U.S. and French intelligence officials are leaning toward an assessment that the Paris terror attacks were inspired by al-Qaida but not directly supervised by the group, a view that would put the violence in a category of homegrown incidents that are extremely difficult to detect and thwart. Although one of the two brothers who carried out the attack at the Charlie Hebdo newspaper is believed to have traveled briefly to Yemen in 2011, where he met an al-Qaida leader, U.S. intelligence officials are not convinced that the Paris attacks were directed from abroad, despite a claim of responsibility by al-Qaida’s
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New York City hires crooks, gang members as jail guards

One applicant to be a New York City correction officer had been fired from his last job as a security guard for stealing. Another admitted he had regularly socialized with gang members. Another had debts of more than $400,000. Yet all those candidates and dozens like them were hired last year to be part of the force overseeing nearly 11,000 inmates on Rikers Island, according to a yearlong city probe of jail hiring practices released Thursday. The probe found systemic problems with the Department of Correction hiring system, including no recruiting strategy for the past six years, that allowed an
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Is Ohio’s taxation of athletes, entertainers legal?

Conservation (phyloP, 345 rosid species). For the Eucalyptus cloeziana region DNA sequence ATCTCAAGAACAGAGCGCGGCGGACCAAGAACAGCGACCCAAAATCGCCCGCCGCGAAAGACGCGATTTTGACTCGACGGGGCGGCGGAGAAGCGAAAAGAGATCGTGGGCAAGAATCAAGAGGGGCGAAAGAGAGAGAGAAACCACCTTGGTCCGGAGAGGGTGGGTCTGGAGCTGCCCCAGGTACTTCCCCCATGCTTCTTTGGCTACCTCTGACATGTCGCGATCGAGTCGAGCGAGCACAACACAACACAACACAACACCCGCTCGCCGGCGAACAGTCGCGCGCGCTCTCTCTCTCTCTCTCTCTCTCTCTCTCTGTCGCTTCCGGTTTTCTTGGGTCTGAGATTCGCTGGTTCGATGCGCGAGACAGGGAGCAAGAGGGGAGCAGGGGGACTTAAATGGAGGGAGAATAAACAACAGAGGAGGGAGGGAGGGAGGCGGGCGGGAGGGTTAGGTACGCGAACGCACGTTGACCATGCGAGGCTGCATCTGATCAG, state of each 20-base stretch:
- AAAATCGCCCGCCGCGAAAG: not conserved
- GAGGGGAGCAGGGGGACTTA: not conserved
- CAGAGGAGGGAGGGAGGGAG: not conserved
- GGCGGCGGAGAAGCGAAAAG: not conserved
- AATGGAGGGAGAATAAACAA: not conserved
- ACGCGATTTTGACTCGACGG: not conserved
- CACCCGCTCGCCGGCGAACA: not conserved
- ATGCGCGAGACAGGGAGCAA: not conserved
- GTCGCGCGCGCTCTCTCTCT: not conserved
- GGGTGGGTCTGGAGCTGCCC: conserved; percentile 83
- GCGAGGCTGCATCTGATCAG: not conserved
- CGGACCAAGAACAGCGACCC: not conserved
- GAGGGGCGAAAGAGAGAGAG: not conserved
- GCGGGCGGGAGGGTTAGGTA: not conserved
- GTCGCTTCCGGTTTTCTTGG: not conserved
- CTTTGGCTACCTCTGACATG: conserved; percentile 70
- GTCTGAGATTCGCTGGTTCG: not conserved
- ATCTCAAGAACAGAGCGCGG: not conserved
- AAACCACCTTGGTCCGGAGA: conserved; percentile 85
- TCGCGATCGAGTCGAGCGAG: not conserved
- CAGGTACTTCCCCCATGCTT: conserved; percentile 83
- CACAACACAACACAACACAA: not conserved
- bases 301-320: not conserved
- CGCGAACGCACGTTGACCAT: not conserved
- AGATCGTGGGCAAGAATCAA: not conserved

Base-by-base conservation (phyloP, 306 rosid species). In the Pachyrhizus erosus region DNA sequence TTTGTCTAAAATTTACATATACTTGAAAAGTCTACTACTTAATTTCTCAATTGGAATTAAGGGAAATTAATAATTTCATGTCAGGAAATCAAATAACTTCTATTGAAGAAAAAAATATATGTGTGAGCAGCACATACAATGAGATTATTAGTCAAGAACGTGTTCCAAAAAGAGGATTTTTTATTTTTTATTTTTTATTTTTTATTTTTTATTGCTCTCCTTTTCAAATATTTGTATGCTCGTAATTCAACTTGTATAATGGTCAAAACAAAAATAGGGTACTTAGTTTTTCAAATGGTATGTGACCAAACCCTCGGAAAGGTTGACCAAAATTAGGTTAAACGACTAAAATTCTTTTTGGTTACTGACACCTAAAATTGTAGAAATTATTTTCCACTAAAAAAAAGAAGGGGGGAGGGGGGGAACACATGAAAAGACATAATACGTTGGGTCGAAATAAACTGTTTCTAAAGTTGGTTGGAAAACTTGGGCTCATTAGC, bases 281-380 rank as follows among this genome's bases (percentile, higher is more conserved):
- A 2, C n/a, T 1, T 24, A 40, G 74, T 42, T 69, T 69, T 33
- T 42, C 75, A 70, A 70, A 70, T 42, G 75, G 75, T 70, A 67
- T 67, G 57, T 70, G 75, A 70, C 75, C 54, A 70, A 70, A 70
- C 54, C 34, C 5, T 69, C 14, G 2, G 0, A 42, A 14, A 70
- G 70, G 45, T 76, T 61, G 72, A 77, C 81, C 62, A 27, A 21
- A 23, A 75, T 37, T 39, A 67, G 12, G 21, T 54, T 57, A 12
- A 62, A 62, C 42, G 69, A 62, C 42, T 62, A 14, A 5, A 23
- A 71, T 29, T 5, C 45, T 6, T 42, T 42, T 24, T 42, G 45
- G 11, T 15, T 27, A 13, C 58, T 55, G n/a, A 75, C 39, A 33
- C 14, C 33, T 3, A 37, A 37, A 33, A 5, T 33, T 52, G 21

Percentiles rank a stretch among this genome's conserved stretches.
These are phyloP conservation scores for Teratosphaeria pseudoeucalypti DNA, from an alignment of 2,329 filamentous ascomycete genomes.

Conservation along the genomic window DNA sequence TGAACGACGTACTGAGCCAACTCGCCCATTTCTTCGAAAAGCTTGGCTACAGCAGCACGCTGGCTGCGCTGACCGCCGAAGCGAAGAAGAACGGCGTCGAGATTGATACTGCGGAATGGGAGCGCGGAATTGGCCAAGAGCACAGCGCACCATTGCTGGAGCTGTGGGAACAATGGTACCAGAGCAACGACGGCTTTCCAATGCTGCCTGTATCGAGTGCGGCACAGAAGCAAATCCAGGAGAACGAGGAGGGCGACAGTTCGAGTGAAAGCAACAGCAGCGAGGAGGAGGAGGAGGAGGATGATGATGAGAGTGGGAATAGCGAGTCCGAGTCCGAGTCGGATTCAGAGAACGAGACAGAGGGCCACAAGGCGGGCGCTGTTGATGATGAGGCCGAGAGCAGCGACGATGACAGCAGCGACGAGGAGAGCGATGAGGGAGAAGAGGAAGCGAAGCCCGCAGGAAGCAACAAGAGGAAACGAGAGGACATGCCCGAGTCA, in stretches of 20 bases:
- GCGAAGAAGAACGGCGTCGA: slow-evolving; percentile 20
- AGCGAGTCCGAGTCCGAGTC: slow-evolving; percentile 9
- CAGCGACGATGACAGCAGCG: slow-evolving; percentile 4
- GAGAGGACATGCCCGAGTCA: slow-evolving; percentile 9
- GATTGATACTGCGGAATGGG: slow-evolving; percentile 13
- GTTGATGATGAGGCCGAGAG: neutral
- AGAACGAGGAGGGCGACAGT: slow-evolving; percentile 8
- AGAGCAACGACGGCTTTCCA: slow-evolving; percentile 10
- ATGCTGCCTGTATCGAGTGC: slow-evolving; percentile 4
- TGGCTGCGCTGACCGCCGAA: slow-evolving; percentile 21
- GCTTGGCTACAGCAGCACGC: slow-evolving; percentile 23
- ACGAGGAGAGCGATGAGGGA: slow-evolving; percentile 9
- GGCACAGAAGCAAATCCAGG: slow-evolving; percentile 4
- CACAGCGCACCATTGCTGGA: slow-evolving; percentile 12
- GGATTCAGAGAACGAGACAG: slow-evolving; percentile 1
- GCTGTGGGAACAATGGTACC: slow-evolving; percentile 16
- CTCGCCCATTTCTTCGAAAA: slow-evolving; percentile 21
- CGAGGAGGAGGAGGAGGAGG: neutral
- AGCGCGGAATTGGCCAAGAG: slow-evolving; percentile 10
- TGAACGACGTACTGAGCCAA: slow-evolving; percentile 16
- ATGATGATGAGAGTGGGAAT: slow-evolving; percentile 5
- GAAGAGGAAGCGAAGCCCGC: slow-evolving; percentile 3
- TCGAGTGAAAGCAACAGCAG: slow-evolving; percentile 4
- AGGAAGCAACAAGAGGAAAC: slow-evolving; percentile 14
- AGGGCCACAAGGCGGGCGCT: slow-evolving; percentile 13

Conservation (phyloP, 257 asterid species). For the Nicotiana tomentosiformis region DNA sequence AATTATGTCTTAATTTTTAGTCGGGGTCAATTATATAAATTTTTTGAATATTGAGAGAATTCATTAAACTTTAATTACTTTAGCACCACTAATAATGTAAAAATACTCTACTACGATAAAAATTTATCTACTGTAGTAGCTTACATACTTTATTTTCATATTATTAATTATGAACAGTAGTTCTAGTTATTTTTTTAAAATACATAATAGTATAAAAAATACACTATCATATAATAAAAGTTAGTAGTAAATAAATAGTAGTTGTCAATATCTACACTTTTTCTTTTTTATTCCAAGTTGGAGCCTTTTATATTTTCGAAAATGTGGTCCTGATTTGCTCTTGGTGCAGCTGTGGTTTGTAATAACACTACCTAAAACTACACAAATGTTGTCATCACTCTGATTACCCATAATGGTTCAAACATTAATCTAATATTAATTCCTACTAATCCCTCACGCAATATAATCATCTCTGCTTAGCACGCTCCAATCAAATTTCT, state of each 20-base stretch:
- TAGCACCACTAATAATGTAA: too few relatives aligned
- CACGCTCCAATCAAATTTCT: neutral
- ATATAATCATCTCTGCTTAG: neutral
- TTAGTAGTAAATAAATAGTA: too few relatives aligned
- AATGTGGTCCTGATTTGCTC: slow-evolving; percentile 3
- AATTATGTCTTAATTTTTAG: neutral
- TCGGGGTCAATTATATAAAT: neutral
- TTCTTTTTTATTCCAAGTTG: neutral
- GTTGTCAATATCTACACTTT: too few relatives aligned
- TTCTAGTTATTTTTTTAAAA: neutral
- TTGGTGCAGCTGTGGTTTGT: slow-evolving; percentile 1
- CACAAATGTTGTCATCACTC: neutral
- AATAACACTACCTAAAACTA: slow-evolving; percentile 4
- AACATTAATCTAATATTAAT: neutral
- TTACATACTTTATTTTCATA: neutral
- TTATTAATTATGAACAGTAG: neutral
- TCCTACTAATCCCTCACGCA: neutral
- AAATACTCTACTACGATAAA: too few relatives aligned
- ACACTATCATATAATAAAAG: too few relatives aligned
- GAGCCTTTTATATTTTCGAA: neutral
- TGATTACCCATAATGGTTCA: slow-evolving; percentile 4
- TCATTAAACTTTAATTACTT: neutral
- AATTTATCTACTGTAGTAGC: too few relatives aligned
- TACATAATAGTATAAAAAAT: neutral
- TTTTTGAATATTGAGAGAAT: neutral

An Ohio law that singles out professional athletes and entertainers for taxation even when they’re in the state just a few days a year is unconstitutional, say several sport leagues including the NBA, NFL and NHL who want the state Supreme Court to strike the law down. At issue is an Ohio law that excludes entertainers or athletes from a ban on municipalities taxing people who perform services 12 or fewer days per year. The leagues say the law singles out professional athletes for less fair tax treatment and overlooks the fact that despite high salaries the athletes’ careers are
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Any future out there for Democrats?

Congressional Democrats are in retreat in more ways than one this week. As Democratic senators gather in Baltimore to talk strategy and lick election wounds, their party faces diminished powers in Congress, GOP dominance in many states and a shrinking pool of potential candidates for future elections. In the November elections, Democrats lost their eight-year Senate majority, and saw their House numbers fall to the lowest level in seven decades. In the states, Republicans will hold 31 governorships, and more state legislative seats than they’ve had since 1928. It especially vexes Democrats to see Republicans dominate the U.S. House delegations
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Hackers hit Twitter, YouTube military accounts

  Hackers supporting Islamic militants took over the Twitter and YouTube accounts of a major U.S. military command Monday, in what the Pentagon called an annoying prank that did not breach military networks or access classified data. The hacker group, calling itself CyberCaliphate, was already under FBI investigation for incursions into the Twitter feeds or websites of media outlets in New Mexico and Maryland, prompting officials to question whether the group has any real affiliation with the Islamic State militants. The U.S. and other partner nations have been launching airstrikes against Islamic State insurgents and locations across Iraq and Syria